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The Passionate Engineer

Neil Waite, Head of Design & Technology at Eggar’s for the last 16 years, explains why he feels just as passionate about supporting young people into engineering as he did at the start of his career.

The Passionate Engineer

Established over 30 years ago, the Arkwright Engineering Scholarships are the most esteemed scholarships of their kind in the UK. These sought-after scholarships support students as they follow a career into Engineering. They offer substantial financial support as well as linking students with some of the country’s best university engineering programmes and industry leaders. The application process is rigorous with only a tiny number of students nationally being successful.

Each year, Eggar’s Design & Technology Department promote and encourage students to apply for one of these prestigious scholarships. In 2023, the D&T Department are supporting four keen young engineers - two boys and two girls – with their Arkwright applications, the first step in their aspiration to become part of engineering’s new generation.

Neil Waite, Head of Design & Technology at Eggar’s for the last 16 years, explains why he feels just as passionate about supporting young people into engineering as he did at the start of his career.

‘Throughout my career I’ve been lucky to have people who have given me the support and the confidence to learn new skills. Design & Technology covers a wide range of disciplines including carpentry, engineering, plastics technology, electronics, CAD/CAM, technical drawing and graphic design … and I love it all!

I started teaching Design & Technology in 1989 and can honestly say I feel just as passionate about supporting young people through their time in the workshop as I always have. The development of new technologies, such as laser cutting and programmable chips in electronics, has always kept things fresh and exciting. There’s nothing more satisfying than seeing a student’s pride as they learn new skills to design and make products.

I’ve never been particularly ‘academic’ and so I can relate to students who find that aspect of school challenging. In 1985, I went to Portsmouth Polytechnic to do a BTEC  HND in Mechanical Engineering. I loved the practical elements of the course: learning how to use the engineering equipment including centre lathes, milling machines, welders and grinders. For my 18th birthday I asked for a MIG welder and taught myself how to weld. I would practise on my mates’ cars and motorbikes, saving them money while developing my welding skills.

After completing my HND, I worked as a production engineer for a manufacturing company in Portsmouth. They made electromechanical devices for cookers and I was in charge of the electronics section which made induction hobs for cookers. It was an exciting time in the world of electronics with the introduction of surface mount technology, pick and place machines and flow soldering.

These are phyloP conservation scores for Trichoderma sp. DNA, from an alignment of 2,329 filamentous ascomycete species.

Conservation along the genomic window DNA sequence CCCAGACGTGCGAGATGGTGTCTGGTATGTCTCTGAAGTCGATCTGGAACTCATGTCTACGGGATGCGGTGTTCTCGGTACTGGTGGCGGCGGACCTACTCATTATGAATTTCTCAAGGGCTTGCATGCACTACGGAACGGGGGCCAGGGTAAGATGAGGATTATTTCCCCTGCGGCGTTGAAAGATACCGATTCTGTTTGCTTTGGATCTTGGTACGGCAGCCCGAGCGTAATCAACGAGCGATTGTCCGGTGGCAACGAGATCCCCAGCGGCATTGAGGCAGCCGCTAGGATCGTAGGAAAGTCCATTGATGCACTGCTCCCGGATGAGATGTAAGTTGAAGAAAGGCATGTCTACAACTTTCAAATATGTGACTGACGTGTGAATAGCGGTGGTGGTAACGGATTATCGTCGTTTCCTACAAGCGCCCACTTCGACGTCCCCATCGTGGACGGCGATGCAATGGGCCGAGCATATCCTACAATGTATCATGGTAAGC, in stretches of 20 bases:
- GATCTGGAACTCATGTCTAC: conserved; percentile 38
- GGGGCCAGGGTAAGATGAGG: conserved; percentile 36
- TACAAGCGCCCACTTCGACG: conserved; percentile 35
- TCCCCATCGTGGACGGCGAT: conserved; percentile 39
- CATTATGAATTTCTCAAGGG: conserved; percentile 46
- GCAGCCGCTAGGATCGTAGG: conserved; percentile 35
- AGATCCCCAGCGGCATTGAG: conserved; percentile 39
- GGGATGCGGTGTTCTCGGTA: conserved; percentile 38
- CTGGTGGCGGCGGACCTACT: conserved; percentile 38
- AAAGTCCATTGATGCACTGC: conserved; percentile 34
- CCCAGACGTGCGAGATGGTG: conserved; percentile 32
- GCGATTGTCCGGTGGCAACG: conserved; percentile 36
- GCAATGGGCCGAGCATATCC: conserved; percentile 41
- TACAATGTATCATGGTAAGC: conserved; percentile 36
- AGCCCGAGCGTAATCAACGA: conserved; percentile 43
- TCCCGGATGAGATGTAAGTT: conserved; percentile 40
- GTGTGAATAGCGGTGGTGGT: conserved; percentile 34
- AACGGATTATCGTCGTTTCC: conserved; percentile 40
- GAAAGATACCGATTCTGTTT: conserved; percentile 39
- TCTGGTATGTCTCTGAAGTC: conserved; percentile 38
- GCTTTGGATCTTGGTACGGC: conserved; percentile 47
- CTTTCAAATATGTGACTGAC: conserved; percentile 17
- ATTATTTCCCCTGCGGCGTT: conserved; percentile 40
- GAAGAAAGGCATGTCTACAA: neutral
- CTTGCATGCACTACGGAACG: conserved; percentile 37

After two years working as an engineer, I decided to leave and train to be a Design & Technology teacher. During the early years of my teaching at Court Moor School I was lucky to be apprenticed to an inspirational Head of Department who was a brilliant engineer and an outstanding teacher. He was also one of the kindest and supportive bosses you could ever wish for. It wasn’t long before I was running a ‘Young Engineers’ club, designing and welding pedal cars for an annual race competition at RAF Odiham. It was at this time, in my early 20s, that I became interested in woodwork and spent many hours developing my carpentry skills and learning to wood turn.

I then moved to The Mountbatten School where I continued to focus on teaching woodwork and I also took over the electronics GCSE. The department had strong links with Siemens Electronics in Romsey and I enjoyed supporting students designing innovative electronic products for their annual electronics competition. I was proud that many of my students went on to start careers at Romsey IMB and Siemens.

In 2005 I was asked by the County Advisor for D&T to become a Lead Teacher in order to support teachers in Hampshire develop their CAD/CAM skills. I did this through running twilight courses and writing magazine articles; although I enjoy teaching adults, my passion remains teaching young people because of the buzz they bring to the workshop and the thrill they experience when they master a new skill.

As I enter the latter stages of my career, I still feel compelled to help and support young people in my classroom, in the same way that I was supported throughout the early stages of my career. Engineering is an incredibly innovative profession, but I think you are also constantly aware that you are ‘standing on the shoulders of giants’ and you want to play your part in giving the next generation the leg-up they need to achieve their aspirations.

And, even though I’ll be a little greyer, I know the very last lesson in my teaching career, when it comes, will be just as exciting as my first.’